It’s not that I’m anti-Apple—I switch freely between iOS and Android, and I’m currently wearing an Apple Watch—but my preference for working in Windows has started to feel like a blind spot in my tech coverage. Even when I can borrow my wife’s MacBook to try the occasional app or MacOS trick, it’s not the same as living inside MacOS full-time.getintopc
But unlike the average Mac buyer, I didn’t end up with a MacBook. Instead, I went with Apple’s diminutive Mac Mini, which is now sitting on my desk beneath my main monitor. Whether it’s Windows or MacOS, one thing I know for sure is that I’m an enthusiastic desktop PC user.
While the laptop’s portability benefits are obvious, here’s why I still appreciate the desktop computer—whether it’s running Windows or MacOS:
Desktops can be cheaper
Apple’s Mac Mini starts at $700, which is $300 cheaper than a MacBook Air with nearly identical tech specs. Essentially, you’re not paying for the display, trackpad, battery, and webcam, which means you can put that savings toward better desktop accessories or use what you’ve already got.
The math gets a little trickier on the Windows side, where pricing can be all over the place. Still, you can generally find decent desktops in the $500 range (one example), whereas the quality of laptops in that price range can be iffy in terms of keyboard, trackpad, and build quality.
They’re better for certain applications
The always-on nature of desktop computers also opens up some use cases that aren’t practical with a laptop. If you want to use Plex or Channels DVR to record over-the-air TV or stream your personal media collection, you’ll need a computer that’s plugged in and running around the clock. Same goes if you’re rolling your own home automation service or sideloading apps on your iPhone. With a laptop, you’d lose access to these services whenever you put it to sleep.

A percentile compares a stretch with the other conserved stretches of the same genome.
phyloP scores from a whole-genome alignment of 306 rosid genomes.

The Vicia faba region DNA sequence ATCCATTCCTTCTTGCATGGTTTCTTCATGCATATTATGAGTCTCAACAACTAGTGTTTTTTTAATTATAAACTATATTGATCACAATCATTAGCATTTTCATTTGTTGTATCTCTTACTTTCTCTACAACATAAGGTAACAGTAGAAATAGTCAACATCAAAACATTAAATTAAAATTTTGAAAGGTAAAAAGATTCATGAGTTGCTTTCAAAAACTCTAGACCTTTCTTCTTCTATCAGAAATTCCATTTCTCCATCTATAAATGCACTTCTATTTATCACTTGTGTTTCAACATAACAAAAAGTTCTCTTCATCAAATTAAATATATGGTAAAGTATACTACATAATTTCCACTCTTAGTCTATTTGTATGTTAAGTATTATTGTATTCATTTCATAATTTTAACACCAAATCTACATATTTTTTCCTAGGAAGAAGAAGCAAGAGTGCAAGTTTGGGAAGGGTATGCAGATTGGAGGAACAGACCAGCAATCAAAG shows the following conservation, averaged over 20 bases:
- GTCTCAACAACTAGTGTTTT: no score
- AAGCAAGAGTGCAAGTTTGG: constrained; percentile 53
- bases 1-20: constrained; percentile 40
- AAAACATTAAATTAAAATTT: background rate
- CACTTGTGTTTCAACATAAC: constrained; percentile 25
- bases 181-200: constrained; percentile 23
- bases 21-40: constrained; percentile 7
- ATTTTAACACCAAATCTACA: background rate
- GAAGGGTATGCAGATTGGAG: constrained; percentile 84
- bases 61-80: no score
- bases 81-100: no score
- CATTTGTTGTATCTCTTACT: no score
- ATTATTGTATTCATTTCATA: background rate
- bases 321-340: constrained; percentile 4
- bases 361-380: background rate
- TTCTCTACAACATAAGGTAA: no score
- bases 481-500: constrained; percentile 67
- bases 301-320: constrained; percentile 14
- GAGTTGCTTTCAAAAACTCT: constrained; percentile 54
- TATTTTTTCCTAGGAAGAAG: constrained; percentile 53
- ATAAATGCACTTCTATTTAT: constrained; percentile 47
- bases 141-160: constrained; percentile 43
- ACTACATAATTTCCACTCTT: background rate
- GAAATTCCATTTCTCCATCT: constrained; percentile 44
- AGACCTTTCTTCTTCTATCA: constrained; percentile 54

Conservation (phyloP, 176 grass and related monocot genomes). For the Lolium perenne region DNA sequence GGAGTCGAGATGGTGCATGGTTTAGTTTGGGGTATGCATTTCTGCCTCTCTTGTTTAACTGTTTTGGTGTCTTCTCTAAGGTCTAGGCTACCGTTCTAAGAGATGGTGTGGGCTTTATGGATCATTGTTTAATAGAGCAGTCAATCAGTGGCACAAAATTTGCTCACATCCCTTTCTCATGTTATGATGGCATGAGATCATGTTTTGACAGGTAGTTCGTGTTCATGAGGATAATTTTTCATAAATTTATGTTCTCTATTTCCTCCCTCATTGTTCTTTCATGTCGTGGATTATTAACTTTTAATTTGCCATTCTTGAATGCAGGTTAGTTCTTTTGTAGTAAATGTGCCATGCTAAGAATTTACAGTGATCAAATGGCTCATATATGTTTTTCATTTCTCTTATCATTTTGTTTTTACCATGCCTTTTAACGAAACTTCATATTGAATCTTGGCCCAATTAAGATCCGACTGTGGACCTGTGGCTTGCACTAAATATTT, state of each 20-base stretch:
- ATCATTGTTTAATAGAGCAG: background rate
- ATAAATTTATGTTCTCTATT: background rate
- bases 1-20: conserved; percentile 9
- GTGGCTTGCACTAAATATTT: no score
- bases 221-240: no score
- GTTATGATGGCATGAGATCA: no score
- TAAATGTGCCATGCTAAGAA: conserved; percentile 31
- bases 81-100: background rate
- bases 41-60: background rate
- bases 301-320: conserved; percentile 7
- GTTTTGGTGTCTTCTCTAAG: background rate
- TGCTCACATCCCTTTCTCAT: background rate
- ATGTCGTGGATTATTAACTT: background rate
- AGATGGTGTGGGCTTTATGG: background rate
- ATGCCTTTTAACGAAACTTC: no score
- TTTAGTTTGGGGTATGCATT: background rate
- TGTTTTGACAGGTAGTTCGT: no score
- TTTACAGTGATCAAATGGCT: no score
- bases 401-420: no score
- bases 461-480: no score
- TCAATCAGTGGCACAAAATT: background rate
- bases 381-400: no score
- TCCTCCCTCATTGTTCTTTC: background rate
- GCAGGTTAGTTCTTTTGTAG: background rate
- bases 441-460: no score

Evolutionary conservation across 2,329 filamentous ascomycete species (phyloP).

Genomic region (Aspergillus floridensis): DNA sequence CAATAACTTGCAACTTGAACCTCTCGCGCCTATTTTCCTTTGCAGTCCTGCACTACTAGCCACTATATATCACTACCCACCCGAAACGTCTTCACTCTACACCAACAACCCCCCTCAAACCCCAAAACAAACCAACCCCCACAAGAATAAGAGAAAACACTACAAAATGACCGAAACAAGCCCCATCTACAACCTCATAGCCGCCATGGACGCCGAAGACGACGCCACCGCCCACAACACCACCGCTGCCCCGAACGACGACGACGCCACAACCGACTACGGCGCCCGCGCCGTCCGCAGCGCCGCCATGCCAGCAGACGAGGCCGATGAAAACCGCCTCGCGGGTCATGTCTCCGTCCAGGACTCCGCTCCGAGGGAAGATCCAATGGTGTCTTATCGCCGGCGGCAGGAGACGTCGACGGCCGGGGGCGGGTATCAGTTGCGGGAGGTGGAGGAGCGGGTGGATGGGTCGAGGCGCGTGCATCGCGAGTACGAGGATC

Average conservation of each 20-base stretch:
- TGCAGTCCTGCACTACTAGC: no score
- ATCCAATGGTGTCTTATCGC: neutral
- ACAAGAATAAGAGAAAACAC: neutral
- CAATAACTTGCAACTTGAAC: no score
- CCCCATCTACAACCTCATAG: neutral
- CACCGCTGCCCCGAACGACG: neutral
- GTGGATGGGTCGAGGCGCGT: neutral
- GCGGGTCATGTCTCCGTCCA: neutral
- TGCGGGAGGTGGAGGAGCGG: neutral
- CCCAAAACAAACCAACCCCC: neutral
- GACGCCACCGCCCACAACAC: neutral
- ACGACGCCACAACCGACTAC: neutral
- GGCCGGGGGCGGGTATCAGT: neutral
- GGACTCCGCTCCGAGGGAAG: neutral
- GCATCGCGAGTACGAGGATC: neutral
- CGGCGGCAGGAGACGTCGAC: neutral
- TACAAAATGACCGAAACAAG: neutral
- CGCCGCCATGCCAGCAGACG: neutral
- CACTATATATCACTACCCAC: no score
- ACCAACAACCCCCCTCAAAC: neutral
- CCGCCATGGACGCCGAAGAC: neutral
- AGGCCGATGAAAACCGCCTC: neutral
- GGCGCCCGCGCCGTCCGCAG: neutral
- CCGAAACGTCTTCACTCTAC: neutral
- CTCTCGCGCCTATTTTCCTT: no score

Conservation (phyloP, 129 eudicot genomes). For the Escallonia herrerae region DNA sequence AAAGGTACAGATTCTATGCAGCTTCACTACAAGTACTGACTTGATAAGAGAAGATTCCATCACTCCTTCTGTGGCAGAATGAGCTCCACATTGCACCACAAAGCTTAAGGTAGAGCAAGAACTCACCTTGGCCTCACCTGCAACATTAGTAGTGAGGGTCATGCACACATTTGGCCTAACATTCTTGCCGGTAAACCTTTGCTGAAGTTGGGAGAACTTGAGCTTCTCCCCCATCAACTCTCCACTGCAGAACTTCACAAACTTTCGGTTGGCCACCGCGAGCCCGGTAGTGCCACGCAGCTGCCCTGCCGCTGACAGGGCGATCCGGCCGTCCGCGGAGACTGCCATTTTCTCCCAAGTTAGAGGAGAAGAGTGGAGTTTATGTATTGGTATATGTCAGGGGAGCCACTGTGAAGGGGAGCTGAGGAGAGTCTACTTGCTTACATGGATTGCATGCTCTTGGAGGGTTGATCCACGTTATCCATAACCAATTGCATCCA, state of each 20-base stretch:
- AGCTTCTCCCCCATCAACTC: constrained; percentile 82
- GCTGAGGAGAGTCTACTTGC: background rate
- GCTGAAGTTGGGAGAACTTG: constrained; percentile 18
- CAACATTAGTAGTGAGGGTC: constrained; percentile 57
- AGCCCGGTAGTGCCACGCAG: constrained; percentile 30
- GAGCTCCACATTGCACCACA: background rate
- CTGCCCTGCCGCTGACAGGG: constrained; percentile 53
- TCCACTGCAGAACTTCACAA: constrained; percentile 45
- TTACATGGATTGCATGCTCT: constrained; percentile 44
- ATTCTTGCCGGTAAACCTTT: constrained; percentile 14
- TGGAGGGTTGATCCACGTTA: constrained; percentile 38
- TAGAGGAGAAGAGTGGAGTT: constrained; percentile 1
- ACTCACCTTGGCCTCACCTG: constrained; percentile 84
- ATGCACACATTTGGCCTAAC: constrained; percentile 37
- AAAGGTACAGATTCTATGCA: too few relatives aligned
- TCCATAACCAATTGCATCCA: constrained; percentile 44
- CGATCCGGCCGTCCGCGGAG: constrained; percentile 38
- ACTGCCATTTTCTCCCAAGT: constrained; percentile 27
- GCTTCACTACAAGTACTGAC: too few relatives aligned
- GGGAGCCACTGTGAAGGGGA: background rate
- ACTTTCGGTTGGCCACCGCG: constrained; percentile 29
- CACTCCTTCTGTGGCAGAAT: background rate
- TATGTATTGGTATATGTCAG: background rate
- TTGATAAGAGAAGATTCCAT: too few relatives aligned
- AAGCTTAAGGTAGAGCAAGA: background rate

They afford more power
Intel and AMD ship different sets of processors for laptops and desktops, with the latter being more powerful. After all, they don’t have to worry about keeping your lap cool or burning through too much battery life, and they can use bigger fans to dissipate heat. Apple, meanwhile, is clearly leaning into the strength of desktop computing with its Mac Studio, whose optional M1 Ultra chip outperforms any MacBook.
A personal computer (PC) is a multi-purpose microcomputer whose size, capabilities, and price make it feasible for individual use. Personal computers are intended to be operated directly by an end user, rather than by a computer expert or technician. Unlike large, costly minicomputers and mainframes, time-sharing by many people at the same time is not used with personal computers. Primarily in the late 1970s and 1980s, the term home computer was also used. The advent of personal computers and the concurrent Digital Revolution have significantly affected the lives of people in all countries.